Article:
Mary HawkinsMary Hawkins is a best-selling inspirational romance author with other 825,000 romance books in print. During the first few years of being published she also had five medical romance novels released by Harlequin Mills & Boon before concentrating on inspirationals for Barbour Publishing (Ohio). Return to Baragula is her first single title and the first released by an Australia publisher. Mary was a Queensland farmer’s daughter, became a registered nurse and has a graduate diploma from a Sydney Bible College where she met her husband. Ray is a retired minister who is also a published author. They enjoyed ministries in Australia, three short term mission trips to Africa and two years at a church in England before settling in beautiful Tasmania. They have three adult children and are now proud grandparents. Mary is a member of several writing organisations including American Christian Fiction Writers, Romance Writers of Australia, Romance Writers America, their Faith Hope Love chapter and Australian Omega Writers. She enjoys speaking appointments and writing workshops where she can share the journey she has been walking for many years with her Lord and Saviour, Jesus Christ.

Crossfire by Jeanette Windle

It is rare indeed for me to have a Christian fiction book that is difficult to put down. The last few nights have been way too late as I’ve gone for “just until the end of this scene” and then carried on to the next.

While at college, Sarah, the naïve young heroine falls head over heels for the handsome, smooth-talking, Nicky. She has no family, and is desperate for love. read more

Why Write Nonfiction Instead of Fiction? by Terry Whalin

Bok Proposals that SellQuestion: Everyone says it is easier for an unpublished writer to break in with nonfiction vs. fiction? Is it only easier to break in with nonfiction if you have speaking engagements that will result in sales? I’ve always thought, “Who would buy my nonfiction? I’m a nobody without a degree, without a famous husband or friends and without an enthralling life.” But everyone says it’s easier to break in with nonfiction so I thought they meant that even if I’m a nobody, if I can speak to a “felt need” I can sell books. read more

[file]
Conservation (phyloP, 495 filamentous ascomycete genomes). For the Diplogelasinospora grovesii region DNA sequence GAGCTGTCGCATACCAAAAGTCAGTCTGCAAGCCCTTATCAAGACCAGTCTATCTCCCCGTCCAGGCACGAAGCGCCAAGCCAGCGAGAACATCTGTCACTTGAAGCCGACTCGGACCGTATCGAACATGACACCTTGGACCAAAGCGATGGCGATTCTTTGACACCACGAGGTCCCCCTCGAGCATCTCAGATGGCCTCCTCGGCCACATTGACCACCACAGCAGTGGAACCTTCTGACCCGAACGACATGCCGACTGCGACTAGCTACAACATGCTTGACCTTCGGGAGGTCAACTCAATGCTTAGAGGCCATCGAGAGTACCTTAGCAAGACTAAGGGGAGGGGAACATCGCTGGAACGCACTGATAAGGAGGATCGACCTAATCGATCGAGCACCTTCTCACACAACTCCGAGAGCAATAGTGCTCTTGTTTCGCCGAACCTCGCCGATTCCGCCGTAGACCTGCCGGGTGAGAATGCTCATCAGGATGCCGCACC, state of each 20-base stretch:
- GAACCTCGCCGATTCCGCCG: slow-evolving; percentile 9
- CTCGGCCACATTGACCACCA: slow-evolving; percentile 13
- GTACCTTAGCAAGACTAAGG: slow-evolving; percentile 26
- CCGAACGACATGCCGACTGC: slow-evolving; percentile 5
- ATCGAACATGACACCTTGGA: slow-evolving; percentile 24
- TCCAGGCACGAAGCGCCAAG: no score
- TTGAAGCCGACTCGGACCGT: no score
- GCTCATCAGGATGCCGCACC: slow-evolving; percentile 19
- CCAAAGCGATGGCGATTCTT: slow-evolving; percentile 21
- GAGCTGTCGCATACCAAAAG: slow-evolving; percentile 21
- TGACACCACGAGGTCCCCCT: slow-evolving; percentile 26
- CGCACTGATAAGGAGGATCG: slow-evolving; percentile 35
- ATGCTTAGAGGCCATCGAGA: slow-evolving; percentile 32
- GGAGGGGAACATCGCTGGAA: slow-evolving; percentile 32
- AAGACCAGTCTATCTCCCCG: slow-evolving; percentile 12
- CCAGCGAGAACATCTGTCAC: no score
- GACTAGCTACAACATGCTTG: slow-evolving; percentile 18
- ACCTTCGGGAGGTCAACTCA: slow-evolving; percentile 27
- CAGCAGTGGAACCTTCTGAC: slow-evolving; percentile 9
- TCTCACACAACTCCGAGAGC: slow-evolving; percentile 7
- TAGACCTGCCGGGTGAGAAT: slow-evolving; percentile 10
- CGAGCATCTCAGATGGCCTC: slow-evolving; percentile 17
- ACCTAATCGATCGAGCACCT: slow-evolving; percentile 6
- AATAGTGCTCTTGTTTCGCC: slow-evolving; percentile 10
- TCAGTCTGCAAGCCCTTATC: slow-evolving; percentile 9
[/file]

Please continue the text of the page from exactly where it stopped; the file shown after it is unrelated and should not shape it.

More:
The Power-Based Life by Mike Flynt

Power Based Life

I enjoy reading self-improvement books so looked forward to reading this book by Mike Flynt. In his senior year at college, Flynt was expelled for fighting and never got to complete his football career. At the age of 59, he returned to that same college and played his final year of football.
The Power-Based Life was developed out of Mike’s desire to help others discover how to become the person God planned for them to be. He encourages his readers to find their talents and figure out how to make money at it. He stresses the need for positive self talk, including memorizing of Scripture. He says, “If you can dream it you can achieve it” and encourages the reader to visualize a positive outcome. He points out the need to be a team player, and reminds us that as members of the church we are members of one another.

His final chapters teach on how to deal with adversity, the importance of cutting others slack, and how to make the most out of your life, as you don’t know how much time you have left.
The chapter I enjoyed the most was the one entitled, “Visualization: See What Can Be.”Mike presents this chapter well and has some good illustrations. Unfortunately, I found this book overall to be disappointing. I think men—especially sportsmen—would probably get more out of it than I did.

Disclosure of Material Connection: I received this book free from the publisher through the book review bloggers program. I was not required to write a positive review. The opinions I have expressed are my own. I am disclosing this in accordance with the Federal Trade Commission’s 16 CFR, Part 255: “Guides Concerning the Use of Endorsements and Testimonials in Advertising.”

Words of Comfort for Times of Loss by Cecil Murphey & Liz Allison

Words of Comfort

Have you lost a loved one recently? Do you wish to reach out to someone close to you who is struggling with grief?

Authors Cecil Murphey and Liz Allison both know what it feels like to lose loved ones. Liz found herself suddenly plunged into widowhood, leaving her with two small children to care for. Cecil faced the deaths of five close family members within eighteen months. The opening words of this book say it all: “No one grieves the way you do. Your grief is private and intimate.”

Others try to come alongside you. Sometimes they help. Sometimes they make things worse. This book contains the words and the simplicity to reach deep inside, to the areas that hurt so badly you feel you’ll never recover. It says to you, “It’s all right to be you, and it’s all right to feel exactly the way you do.”

I bought this book in March 2010 and put it to one side to read—sometime. Then I lost two family members within 10 weeks. I remembered the book, and read it through in an evening. I was so impressed with the thoughts and compassion contained in the pages, I gave it to my newly widowed brother-in-law the next day to read. I only loaned it to him, as I knew he wasn’t a reader and probably wouldn’t read it. He not only read it over and over, he ordered several from an online bookstore so that he could share the message with others.
The delightful packaging of the book, the simple and inspiring stories, and the beautiful illustrations by Michael Sparks combine to make this an ideal gift for anyone who is faced with the inevitable—the loss of a loved one.

This book is available at most Christian Bookstores as well as on